Thanks for your comment, Nellie. You have an awesome blog and I have added to the list of favs on this blog.

    Re my interaction with the writer in question, she did indeed know of my history and achievements in the industry, and the fact that I have been helping writers throughout my entire career via my volunteer roles with various writer's orgs and via the info on this blog.

    I had actually tried to "establish a bit of a relationship" with the writer, as I had tried e-mailing her following the conference I had attended where she spoke. And I had left a phone message. But got a response of any kind to neither. The wall is up. It was only when I sent a follow-up e-mail referring her to this very blog post that I rec'd the response from her "assistant" advising that I could make contact with the writer if I paid the $100/hour consulting fee. What an attitude!

    Thanks again for sharing your thoughts, and for the amazing generosity on your own fabulous blog.

  6. Nellie Jacobs says:

    I address this issue of support and collaborating, in any field, in my latest blog post: http://nelliejacobs.wordpress.com/2011/11/28/my-journey-to-self-publishing-marketing-12-cross-promotion.

    That said, Doreen, I understand the reluctance of the writer you approached. A very wise friend always tells me before I go out to speak to groups and organizations to consider, What's in it for them?"

    So, back to this writer who has little or no idea about what you are or your quality. If she sees you as just another person pumping her for information, what's the benefit to her if she's taking precious time away from creating/marketing/leisure?

    In my opinion, the best way to connect is to develop a bit of relationship with a person so they know you before asking them for the benefit of their expertise, knowledge, and experience. And offer something back in return.

    As an example, a new author recently invited me for lunch so she could "pick my brain". I was intrigued by our previous exchanges. Out of curiosity to understand her a bit more, I accepted her invitation. Food and conversation were great (and the food bill was really inexpensive). She was delightfully insightful, funny and witty. I gave her lots of ideas to think about. Next thing I knew, totally unexpectedly, she was promoting me and my work throughout her social media.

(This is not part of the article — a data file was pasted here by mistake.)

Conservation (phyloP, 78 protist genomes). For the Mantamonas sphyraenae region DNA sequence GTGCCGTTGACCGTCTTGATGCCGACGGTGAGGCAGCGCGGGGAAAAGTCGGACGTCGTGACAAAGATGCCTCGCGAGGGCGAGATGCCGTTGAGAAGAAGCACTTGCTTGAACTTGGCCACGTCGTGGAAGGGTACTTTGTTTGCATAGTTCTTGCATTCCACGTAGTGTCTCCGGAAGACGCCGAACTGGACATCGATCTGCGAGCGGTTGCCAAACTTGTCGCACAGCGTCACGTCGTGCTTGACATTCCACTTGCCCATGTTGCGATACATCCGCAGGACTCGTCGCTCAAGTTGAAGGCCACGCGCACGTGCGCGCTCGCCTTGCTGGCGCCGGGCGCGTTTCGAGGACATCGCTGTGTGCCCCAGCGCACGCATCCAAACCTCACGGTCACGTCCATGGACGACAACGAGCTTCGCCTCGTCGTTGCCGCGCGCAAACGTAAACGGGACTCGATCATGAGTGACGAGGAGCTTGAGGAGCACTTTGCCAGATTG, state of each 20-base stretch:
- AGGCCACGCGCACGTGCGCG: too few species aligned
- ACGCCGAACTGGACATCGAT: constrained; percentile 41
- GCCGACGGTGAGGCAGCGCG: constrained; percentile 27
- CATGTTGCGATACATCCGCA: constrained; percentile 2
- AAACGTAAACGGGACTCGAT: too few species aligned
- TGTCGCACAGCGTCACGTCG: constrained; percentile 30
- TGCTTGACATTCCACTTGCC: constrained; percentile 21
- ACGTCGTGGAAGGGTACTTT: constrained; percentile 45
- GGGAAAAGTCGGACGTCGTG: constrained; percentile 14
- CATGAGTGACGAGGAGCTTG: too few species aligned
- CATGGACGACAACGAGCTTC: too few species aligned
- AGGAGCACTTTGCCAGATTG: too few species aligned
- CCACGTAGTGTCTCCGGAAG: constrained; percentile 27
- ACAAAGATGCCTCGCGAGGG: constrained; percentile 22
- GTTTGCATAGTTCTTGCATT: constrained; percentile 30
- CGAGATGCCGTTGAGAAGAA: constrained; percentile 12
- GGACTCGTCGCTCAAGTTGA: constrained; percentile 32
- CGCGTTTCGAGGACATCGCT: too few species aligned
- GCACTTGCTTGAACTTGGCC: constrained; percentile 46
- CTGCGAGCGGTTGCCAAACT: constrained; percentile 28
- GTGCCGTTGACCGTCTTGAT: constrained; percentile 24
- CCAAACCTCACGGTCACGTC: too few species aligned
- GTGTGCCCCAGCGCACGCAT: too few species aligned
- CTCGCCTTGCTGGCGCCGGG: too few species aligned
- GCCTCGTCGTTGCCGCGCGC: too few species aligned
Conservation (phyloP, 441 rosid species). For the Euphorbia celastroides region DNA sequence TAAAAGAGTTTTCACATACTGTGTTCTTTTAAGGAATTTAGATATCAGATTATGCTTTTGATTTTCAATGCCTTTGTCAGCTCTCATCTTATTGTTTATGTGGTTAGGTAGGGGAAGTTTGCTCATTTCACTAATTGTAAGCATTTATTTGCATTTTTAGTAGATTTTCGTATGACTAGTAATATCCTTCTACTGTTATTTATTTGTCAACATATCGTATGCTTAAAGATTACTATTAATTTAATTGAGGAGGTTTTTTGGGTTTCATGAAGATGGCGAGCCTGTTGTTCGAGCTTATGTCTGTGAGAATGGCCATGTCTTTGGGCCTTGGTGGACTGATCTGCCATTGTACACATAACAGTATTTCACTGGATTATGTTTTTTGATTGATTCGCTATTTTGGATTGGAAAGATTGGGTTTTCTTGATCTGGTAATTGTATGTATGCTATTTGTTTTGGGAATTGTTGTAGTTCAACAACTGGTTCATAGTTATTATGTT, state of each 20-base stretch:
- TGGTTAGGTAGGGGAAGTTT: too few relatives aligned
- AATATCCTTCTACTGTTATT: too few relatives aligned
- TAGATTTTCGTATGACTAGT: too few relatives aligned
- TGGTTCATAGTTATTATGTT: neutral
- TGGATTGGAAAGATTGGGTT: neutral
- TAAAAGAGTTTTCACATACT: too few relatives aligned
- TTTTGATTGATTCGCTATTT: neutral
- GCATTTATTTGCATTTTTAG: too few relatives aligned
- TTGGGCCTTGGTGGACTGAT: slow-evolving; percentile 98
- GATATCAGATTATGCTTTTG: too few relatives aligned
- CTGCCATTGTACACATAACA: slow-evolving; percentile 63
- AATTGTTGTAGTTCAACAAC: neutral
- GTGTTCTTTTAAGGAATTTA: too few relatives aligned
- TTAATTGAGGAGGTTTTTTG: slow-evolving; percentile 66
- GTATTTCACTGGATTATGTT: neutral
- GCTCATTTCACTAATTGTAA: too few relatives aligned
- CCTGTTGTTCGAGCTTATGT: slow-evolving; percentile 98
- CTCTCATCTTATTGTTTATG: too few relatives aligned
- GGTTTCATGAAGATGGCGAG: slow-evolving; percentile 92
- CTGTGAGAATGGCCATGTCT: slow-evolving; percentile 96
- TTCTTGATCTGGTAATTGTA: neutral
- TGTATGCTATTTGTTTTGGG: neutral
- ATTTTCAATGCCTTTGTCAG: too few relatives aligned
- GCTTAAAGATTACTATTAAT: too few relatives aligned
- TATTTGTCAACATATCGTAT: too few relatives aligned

We can learn from each other, but generosity must be offered both ways.

  7. wizardofwords says:

    Absolutely, Suzanne. And I think we've done that here, thru this lengthy discussion. Thanks for joining us.

  8. Suzanne says:

    As Doreen knows I do a lot of volunteer work and not to get work from it. This year I decided not to give away any more of my time/expertise than I've already been doing. Then I was asked to do another volunteer job, writing related. I agreed but I've reached my quota now.

    After being a self-employed freelance writer for 16 years I need to take charge of my time and balance work, life and giving it away for free.

    If you worked in someone's cubicle for someone else your first obligation is to your paycheque (your employer). You HAVE balance your time at work with family obligations and helping friends. Volunteering would fall somewhere at the bottom.

    As an entrepreneur we have to learn to juggle making a living with family obligations too. The expectations of others seems to be that we're not giving enough of our time away to help others. Is that really a judgement we should be making?

    If we work for someone else and have an "assistant" it's considered a good thing? I mean, we've climbed the corporate ladder, have a corner office, right? So if we have an "assistant" as an entrepreneur isn't that the same thing? It means we're busy and treating our business like a business.

    Perhaps in this situation it was a question of a five-minute chat, but if this person is busy and if they have five people wanting to ask questions (and five minutes inevitably turns into follow-up e-mails, etc.) then the time adds up. When it multiplies there is not enough time in the day to do the paying work.

    The fact is that sometimes we have to make a decision between giving away our expertise or paying the bills. And I don't think we can judge because someone makes a choice to not give it away for free.

    IMHO: If you look at this from all the different sides you can see that situation is more complex than first meets the eye.